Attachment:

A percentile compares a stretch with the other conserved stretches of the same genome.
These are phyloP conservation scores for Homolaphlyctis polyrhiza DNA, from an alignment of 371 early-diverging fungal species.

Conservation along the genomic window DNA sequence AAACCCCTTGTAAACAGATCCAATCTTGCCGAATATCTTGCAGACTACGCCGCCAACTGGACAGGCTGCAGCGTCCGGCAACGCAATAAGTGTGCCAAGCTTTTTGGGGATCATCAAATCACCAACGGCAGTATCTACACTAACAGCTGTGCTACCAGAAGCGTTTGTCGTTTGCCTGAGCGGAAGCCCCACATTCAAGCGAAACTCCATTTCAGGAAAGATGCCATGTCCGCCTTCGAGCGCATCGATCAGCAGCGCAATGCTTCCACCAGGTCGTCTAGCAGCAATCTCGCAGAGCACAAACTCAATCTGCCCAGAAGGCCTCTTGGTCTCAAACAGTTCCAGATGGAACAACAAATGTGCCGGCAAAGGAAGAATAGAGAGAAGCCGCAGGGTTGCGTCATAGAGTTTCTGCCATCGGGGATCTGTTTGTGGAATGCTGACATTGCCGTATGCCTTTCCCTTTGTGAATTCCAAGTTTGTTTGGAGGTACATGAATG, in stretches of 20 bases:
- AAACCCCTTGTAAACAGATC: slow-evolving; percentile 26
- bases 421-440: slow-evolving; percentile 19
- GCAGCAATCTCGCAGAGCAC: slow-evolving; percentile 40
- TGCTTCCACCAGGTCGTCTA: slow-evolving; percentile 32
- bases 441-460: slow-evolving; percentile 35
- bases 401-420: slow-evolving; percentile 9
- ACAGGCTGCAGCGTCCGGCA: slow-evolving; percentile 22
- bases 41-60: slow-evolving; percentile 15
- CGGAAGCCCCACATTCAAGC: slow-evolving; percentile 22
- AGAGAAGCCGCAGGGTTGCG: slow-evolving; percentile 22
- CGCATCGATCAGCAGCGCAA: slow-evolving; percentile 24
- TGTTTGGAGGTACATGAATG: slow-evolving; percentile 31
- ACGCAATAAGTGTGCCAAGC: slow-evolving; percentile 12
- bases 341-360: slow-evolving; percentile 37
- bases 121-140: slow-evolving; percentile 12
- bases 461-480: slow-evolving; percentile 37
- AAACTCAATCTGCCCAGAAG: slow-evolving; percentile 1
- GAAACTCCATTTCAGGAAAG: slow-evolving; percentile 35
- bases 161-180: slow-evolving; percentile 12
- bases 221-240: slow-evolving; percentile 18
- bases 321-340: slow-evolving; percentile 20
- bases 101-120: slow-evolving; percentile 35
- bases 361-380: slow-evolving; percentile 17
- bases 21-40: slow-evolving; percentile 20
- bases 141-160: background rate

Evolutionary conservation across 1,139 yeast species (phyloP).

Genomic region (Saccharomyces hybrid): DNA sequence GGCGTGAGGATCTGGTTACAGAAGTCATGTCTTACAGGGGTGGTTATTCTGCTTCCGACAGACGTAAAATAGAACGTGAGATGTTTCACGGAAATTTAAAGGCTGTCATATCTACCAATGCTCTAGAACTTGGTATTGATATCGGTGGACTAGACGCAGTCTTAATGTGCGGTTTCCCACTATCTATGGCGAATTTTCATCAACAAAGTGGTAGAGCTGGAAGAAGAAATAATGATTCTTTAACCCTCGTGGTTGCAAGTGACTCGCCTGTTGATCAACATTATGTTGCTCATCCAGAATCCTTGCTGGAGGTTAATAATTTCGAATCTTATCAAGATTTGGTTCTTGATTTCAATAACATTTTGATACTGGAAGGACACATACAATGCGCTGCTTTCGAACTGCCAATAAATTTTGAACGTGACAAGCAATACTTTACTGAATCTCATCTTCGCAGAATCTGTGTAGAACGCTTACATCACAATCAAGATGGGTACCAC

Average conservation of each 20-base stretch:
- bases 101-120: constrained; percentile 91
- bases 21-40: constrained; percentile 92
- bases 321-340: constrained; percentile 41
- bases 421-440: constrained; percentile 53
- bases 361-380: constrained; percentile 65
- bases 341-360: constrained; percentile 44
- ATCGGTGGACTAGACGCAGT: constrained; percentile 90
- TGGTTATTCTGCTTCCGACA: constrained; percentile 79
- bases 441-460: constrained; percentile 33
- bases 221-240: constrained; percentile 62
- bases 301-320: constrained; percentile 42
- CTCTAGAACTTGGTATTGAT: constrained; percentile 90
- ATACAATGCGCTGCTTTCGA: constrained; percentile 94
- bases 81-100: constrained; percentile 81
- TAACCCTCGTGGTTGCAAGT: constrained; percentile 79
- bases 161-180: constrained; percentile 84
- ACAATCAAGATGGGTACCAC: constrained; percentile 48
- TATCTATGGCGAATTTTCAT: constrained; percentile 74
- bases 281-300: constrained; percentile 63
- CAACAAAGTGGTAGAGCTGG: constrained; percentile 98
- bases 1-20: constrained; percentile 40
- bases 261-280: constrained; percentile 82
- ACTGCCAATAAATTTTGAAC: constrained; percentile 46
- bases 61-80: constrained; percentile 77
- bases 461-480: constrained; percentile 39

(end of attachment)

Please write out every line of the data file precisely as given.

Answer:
A percentile compares a stretch with the other conserved stretches of the same genome.
These are phyloP conservation scores for Homolaphlyctis polyrhiza DNA, from an alignment of 371 early-diverging fungal species.

Conservation along the genomic window DNA sequence AAACCCCTTGTAAACAGATCCAATCTTGCCGAATATCTTGCAGACTACGCCGCCAACTGGACAGGCTGCAGCGTCCGGCAACGCAATAAGTGTGCCAAGCTTTTTGGGGATCATCAAATCACCAACGGCAGTATCTACACTAACAGCTGTGCTACCAGAAGCGTTTGTCGTTTGCCTGAGCGGAAGCCCCACATTCAAGCGAAACTCCATTTCAGGAAAGATGCCATGTCCGCCTTCGAGCGCATCGATCAGCAGCGCAATGCTTCCACCAGGTCGTCTAGCAGCAATCTCGCAGAGCACAAACTCAATCTGCCCAGAAGGCCTCTTGGTCTCAAACAGTTCCAGATGGAACAACAAATGTGCCGGCAAAGGAAGAATAGAGAGAAGCCGCAGGGTTGCGTCATAGAGTTTCTGCCATCGGGGATCTGTTTGTGGAATGCTGACATTGCCGTATGCCTTTCCCTTTGTGAATTCCAAGTTTGTTTGGAGGTACATGAATG, in stretches of 20 bases:
- AAACCCCTTGTAAACAGATC: slow-evolving; percentile 26
- bases 421-440: slow-evolving; percentile 19
- GCAGCAATCTCGCAGAGCAC: slow-evolving; percentile 40
- TGCTTCCACCAGGTCGTCTA: slow-evolving; percentile 32
- bases 441-460: slow-evolving; percentile 35
- bases 401-420: slow-evolving; percentile 9
- ACAGGCTGCAGCGTCCGGCA: slow-evolving; percentile 22
- bases 41-60: slow-evolving; percentile 15
- CGGAAGCCCCACATTCAAGC: slow-evolving; percentile 22
- AGAGAAGCCGCAGGGTTGCG: slow-evolving; percentile 22
- CGCATCGATCAGCAGCGCAA: slow-evolving; percentile 24
- TGTTTGGAGGTACATGAATG: slow-evolving; percentile 31
- ACGCAATAAGTGTGCCAAGC: slow-evolving; percentile 12
- bases 341-360: slow-evolving; percentile 37
- bases 121-140: slow-evolving; percentile 12
- bases 461-480: slow-evolving; percentile 37
- AAACTCAATCTGCCCAGAAG: slow-evolving; percentile 1
- GAAACTCCATTTCAGGAAAG: slow-evolving; percentile 35
- bases 161-180: slow-evolving; percentile 12
- bases 221-240: slow-evolving; percentile 18
- bases 321-340: slow-evolving; percentile 20
- bases 101-120: slow-evolving; percentile 35
- bases 361-380: slow-evolving; percentile 17
- bases 21-40: slow-evolving; percentile 20
- bases 141-160: background rate

Evolutionary conservation across 1,139 yeast species (phyloP).

Genomic region (Saccharomyces hybrid): DNA sequence GGCGTGAGGATCTGGTTACAGAAGTCATGTCTTACAGGGGTGGTTATTCTGCTTCCGACAGACGTAAAATAGAACGTGAGATGTTTCACGGAAATTTAAAGGCTGTCATATCTACCAATGCTCTAGAACTTGGTATTGATATCGGTGGACTAGACGCAGTCTTAATGTGCGGTTTCCCACTATCTATGGCGAATTTTCATCAACAAAGTGGTAGAGCTGGAAGAAGAAATAATGATTCTTTAACCCTCGTGGTTGCAAGTGACTCGCCTGTTGATCAACATTATGTTGCTCATCCAGAATCCTTGCTGGAGGTTAATAATTTCGAATCTTATCAAGATTTGGTTCTTGATTTCAATAACATTTTGATACTGGAAGGACACATACAATGCGCTGCTTTCGAACTGCCAATAAATTTTGAACGTGACAAGCAATACTTTACTGAATCTCATCTTCGCAGAATCTGTGTAGAACGCTTACATCACAATCAAGATGGGTACCAC

Average conservation of each 20-base stretch:
- bases 101-120: constrained; percentile 91
- bases 21-40: constrained; percentile 92
- bases 321-340: constrained; percentile 41
- bases 421-440: constrained; percentile 53
- bases 361-380: constrained; percentile 65
- bases 341-360: constrained; percentile 44
- ATCGGTGGACTAGACGCAGT: constrained; percentile 90
- TGGTTATTCTGCTTCCGACA: constrained; percentile 79
- bases 441-460: constrained; percentile 33
- bases 221-240: constrained; percentile 62
- bases 301-320: constrained; percentile 42
- CTCTAGAACTTGGTATTGAT: constrained; percentile 90
- ATACAATGCGCTGCTTTCGA: constrained; percentile 94
- bases 81-100: constrained; percentile 81
- TAACCCTCGTGGTTGCAAGT: constrained; percentile 79
- bases 161-180: constrained; percentile 84
- ACAATCAAGATGGGTACCAC: constrained; percentile 48
- TATCTATGGCGAATTTTCAT: constrained; percentile 74
- bases 281-300: constrained; percentile 63
- CAACAAAGTGGTAGAGCTGG: constrained; percentile 98
- bases 1-20: constrained; percentile 40
- bases 261-280: constrained; percentile 82
- ACTGCCAATAAATTTTGAAC: constrained; percentile 46
- bases 61-80: constrained; percentile 77
- bases 461-480: constrained; percentile 39